There are, however, some types of energy-saving device which can be temporarily bypassed or disabled at will, and for these it may be possible to do interleaved on-off tests. The idea is that by averaging out the ‘on’ and ‘off’ consumptions you can get a fair estimate of the effect of having the device enabled. The distorting effect of any hard-to-quantify external influences—such as solar gain or levels of business activity—should tend to average out.
A concrete example may help. Here is a set of weekly kWh consumptions for a building where a certain device had been fitted to the mains supply, with the promise of 10% reductions. The device could easily be disconnected and was removed on alternate weeks:
Week kWh Device?
---- ----- -------
1 241.8 without
2 223.0 with
3 221.4 without
4 196.4 with
5 200.1 without
6 189.6 with
7 201.9 without
8 181.3 with
9 185.0 without
10 208.5 with
11 181.7 without
12 188.3 with
13 172.3 without
14 180.4 with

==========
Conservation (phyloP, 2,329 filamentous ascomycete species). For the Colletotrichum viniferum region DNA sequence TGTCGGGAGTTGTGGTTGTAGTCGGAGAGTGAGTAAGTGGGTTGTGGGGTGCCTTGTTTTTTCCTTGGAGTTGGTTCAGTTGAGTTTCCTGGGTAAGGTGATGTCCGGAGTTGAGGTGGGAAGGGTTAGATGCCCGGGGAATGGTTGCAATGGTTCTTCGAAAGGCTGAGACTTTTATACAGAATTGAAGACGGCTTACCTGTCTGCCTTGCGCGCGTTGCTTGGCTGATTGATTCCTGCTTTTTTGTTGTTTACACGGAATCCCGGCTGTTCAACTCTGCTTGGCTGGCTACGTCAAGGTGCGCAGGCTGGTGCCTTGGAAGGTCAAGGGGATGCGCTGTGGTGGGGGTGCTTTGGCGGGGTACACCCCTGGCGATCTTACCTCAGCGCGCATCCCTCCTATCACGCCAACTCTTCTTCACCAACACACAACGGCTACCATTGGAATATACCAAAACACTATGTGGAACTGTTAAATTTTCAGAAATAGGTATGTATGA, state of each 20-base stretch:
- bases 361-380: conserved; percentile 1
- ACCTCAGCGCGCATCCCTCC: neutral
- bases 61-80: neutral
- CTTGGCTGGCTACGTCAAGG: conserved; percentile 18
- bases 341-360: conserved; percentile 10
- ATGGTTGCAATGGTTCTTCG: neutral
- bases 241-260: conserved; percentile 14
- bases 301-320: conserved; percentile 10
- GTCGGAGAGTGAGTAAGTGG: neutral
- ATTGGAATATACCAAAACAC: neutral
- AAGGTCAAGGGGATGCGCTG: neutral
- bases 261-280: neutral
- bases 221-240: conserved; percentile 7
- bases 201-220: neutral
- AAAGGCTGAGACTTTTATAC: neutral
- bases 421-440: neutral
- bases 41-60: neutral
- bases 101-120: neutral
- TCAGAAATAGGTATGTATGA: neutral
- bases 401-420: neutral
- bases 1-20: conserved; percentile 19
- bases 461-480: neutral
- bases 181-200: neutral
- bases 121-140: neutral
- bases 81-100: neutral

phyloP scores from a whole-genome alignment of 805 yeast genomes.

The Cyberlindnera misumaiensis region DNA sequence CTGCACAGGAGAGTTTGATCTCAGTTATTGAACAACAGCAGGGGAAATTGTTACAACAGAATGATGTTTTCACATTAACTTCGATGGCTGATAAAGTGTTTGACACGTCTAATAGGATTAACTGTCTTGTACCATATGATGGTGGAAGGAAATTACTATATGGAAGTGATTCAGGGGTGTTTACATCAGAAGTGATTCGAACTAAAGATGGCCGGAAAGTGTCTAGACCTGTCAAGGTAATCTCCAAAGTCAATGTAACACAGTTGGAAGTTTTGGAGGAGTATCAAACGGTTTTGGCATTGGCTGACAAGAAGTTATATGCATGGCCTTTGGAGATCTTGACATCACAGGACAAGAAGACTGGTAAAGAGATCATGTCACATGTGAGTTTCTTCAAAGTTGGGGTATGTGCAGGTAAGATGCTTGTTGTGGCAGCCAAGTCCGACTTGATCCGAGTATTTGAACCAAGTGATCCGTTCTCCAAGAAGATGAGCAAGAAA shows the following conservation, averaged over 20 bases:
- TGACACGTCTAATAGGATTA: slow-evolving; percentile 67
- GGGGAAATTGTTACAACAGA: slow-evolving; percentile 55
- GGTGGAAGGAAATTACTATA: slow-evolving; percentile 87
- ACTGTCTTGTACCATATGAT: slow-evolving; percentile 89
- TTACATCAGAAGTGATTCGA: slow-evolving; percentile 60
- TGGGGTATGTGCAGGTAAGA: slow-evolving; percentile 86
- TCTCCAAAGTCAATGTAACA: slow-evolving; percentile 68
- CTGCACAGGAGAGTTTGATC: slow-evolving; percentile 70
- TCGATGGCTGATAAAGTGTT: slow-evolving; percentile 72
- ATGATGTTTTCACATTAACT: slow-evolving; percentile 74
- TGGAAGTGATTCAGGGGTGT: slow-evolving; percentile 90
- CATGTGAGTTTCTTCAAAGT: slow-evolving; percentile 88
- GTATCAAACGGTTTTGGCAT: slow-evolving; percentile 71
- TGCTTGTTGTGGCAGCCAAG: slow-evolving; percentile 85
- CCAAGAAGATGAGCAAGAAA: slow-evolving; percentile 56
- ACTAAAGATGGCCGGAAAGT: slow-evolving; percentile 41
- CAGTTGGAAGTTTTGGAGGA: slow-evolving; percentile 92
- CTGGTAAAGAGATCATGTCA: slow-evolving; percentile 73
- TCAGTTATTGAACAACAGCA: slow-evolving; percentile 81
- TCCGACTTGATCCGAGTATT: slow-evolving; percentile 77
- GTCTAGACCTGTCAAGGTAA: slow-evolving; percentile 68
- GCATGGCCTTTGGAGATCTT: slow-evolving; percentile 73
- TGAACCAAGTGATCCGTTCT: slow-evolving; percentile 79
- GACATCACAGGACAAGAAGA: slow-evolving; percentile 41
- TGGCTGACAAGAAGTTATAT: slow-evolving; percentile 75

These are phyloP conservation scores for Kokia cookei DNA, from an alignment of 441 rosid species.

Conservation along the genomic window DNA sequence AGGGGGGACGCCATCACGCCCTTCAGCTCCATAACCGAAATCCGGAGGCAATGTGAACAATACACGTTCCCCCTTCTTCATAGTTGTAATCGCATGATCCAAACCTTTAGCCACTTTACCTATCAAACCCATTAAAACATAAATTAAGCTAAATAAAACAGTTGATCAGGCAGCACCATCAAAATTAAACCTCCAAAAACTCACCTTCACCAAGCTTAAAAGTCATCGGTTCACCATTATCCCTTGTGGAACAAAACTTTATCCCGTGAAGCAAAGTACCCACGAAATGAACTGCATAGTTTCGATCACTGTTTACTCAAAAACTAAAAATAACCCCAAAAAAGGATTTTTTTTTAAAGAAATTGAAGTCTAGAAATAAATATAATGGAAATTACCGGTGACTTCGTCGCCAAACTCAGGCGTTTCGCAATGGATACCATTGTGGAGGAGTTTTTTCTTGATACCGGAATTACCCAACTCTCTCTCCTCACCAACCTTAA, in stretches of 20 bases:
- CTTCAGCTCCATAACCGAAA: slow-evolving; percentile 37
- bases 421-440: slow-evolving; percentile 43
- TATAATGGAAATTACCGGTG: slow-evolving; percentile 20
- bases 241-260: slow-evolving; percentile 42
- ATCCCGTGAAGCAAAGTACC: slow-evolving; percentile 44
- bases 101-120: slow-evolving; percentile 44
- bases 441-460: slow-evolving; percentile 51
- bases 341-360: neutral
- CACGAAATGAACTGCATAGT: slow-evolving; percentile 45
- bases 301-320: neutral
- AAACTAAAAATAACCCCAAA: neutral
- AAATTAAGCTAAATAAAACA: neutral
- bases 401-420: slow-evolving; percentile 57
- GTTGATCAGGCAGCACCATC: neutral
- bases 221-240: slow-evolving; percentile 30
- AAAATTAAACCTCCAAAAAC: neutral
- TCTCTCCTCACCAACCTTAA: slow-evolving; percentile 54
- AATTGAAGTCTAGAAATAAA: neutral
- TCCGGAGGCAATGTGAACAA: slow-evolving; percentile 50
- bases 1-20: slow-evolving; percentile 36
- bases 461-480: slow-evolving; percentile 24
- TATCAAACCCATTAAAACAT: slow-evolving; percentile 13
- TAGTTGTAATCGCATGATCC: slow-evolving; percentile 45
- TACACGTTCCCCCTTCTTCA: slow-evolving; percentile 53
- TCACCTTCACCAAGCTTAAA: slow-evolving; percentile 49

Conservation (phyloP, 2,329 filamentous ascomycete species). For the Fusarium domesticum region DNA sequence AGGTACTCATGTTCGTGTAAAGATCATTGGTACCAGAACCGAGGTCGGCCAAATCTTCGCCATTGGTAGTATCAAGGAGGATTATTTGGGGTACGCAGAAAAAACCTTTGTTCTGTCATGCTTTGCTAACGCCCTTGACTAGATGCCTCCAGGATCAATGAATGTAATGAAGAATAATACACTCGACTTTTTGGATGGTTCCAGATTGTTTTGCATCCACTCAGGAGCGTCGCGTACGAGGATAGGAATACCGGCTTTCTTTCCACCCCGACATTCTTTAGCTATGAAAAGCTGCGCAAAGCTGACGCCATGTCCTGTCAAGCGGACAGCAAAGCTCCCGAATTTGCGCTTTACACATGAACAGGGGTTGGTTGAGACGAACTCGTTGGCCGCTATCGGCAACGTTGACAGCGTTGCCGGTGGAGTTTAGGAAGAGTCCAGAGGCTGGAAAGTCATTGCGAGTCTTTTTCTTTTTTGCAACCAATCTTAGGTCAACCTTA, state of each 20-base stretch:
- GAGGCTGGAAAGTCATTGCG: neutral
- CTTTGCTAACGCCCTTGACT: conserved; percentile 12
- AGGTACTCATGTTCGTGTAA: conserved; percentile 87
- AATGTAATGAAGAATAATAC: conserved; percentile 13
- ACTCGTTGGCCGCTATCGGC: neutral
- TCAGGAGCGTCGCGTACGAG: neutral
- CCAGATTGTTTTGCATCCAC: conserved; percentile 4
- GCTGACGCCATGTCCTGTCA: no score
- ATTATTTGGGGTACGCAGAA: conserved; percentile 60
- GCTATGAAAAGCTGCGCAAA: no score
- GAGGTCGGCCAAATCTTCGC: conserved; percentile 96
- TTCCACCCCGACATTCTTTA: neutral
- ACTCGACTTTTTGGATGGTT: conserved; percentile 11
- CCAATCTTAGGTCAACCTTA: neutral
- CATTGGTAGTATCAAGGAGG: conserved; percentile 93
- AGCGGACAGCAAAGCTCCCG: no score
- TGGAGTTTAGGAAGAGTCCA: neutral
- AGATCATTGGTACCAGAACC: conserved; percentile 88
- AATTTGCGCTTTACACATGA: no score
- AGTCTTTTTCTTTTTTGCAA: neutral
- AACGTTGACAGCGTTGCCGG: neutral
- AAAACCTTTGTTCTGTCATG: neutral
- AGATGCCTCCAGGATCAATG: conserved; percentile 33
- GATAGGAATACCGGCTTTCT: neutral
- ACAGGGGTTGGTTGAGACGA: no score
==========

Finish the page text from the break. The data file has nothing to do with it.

The mean of the even-numbered weeks, when the device was active, is 195.4 kWh compared with 200.6 kWh in weeks when it was disconnected, giving an apparent saving on average of 5.2 kWh per week. This is much less than the promised ten percent but there is a bigger problem. If you look at the figures you will see that the “with” and “without” weeks both have a spread of values, and their ranges overlap. The degree of spread can be quantified through a statistical measure called the standard deviation, which in this case works out at 19.7 kWh per week. I will not go into detail beyond pointing out that it means that about two-thirds of measurements in this case can be expected to fall within a band of ±19.7 kWh of the mean purely by chance. Measured against that yardstick, the 5.2 kWh apparent saving is clearly not statistically significant and the test therefore failed to prove that the device had any effect (as a footnote, when the analysis was repeated taking into account sensitivity to the weather, the conclusion was that the device apparently increased consumption).